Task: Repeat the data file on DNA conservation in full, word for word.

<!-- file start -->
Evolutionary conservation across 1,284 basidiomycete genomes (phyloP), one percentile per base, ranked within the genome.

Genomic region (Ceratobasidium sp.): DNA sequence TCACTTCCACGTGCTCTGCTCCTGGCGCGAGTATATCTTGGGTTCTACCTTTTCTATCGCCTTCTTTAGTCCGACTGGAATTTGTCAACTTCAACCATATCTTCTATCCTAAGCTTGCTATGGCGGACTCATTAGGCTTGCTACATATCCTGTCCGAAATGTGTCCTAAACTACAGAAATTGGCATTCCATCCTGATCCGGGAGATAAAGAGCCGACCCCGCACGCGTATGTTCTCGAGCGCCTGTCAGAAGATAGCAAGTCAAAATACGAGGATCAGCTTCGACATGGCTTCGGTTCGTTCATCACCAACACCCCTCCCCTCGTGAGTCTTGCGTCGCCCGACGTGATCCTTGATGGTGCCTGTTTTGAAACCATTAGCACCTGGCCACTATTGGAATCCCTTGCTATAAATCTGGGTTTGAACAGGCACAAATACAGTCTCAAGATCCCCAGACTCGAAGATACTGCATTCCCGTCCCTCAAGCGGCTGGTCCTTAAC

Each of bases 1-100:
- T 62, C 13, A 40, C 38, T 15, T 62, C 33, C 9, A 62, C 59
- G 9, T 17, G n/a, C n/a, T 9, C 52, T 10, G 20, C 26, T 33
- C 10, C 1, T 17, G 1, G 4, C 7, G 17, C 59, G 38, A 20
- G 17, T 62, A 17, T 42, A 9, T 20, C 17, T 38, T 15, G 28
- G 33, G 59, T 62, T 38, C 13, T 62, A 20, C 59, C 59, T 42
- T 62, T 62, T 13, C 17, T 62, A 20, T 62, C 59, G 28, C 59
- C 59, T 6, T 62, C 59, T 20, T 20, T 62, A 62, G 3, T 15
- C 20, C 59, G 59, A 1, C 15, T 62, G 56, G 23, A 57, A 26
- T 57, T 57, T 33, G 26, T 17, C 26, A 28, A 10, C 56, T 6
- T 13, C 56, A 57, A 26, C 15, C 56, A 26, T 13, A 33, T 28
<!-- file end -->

Evolutionary conservation across 1,284 basidiomycete genomes (phyloP), one percentile per base, ranked within the genome.

Genomic region (Ceratobasidium sp.): DNA sequence TCACTTCCACGTGCTCTGCTCCTGGCGCGAGTATATCTTGGGTTCTACCTTTTCTATCGCCTTCTTTAGTCCGACTGGAATTTGTCAACTTCAACCATATCTTCTATCCTAAGCTTGCTATGGCGGACTCATTAGGCTTGCTACATATCCTGTCCGAAATGTGTCCTAAACTACAGAAATTGGCATTCCATCCTGATCCGGGAGATAAAGAGCCGACCCCGCACGCGTATGTTCTCGAGCGCCTGTCAGAAGATAGCAAGTCAAAATACGAGGATCAGCTTCGACATGGCTTCGGTTCGTTCATCACCAACACCCCTCCCCTCGTGAGTCTTGCGTCGCCCGACGTGATCCTTGATGGTGCCTGTTTTGAAACCATTAGCACCTGGCCACTATTGGAATCCCTTGCTATAAATCTGGGTTTGAACAGGCACAAATACAGTCTCAAGATCCCCAGACTCGAAGATACTGCATTCCCGTCCCTCAAGCGGCTGGTCCTTAAC

Each of bases 1-100:
- T 62, C 13, A 40, C 38, T 15, T 62, C 33, C 9, A 62, C 59
- G 9, T 17, G n/a, C n/a, T 9, C 52, T 10, G 20, C 26, T 33
- C 10, C 1, T 17, G 1, G 4, C 7, G 17, C 59, G 38, A 20
- G 17, T 62, A 17, T 42, A 9, T 20, C 17, T 38, T 15, G 28
- G 33, G 59, T 62, T 38, C 13, T 62, A 20, C 59, C 59, T 42
- T 62, T 62, T 13, C 17, T 62, A 20, T 62, C 59, G 28, C 59
- C 59, T 6, T 62, C 59, T 20, T 20, T 62, A 62, G 3, T 15
- C 20, C 59, G 59, A 1, C 15, T 62, G 56, G 23, A 57, A 26
- T 57, T 57, T 33, G 26, T 17, C 26, A 28, A 10, C 56, T 6
- T 13, C 56, A 57, A 26, C 15, C 56, A 26, T 13, A 33, T 28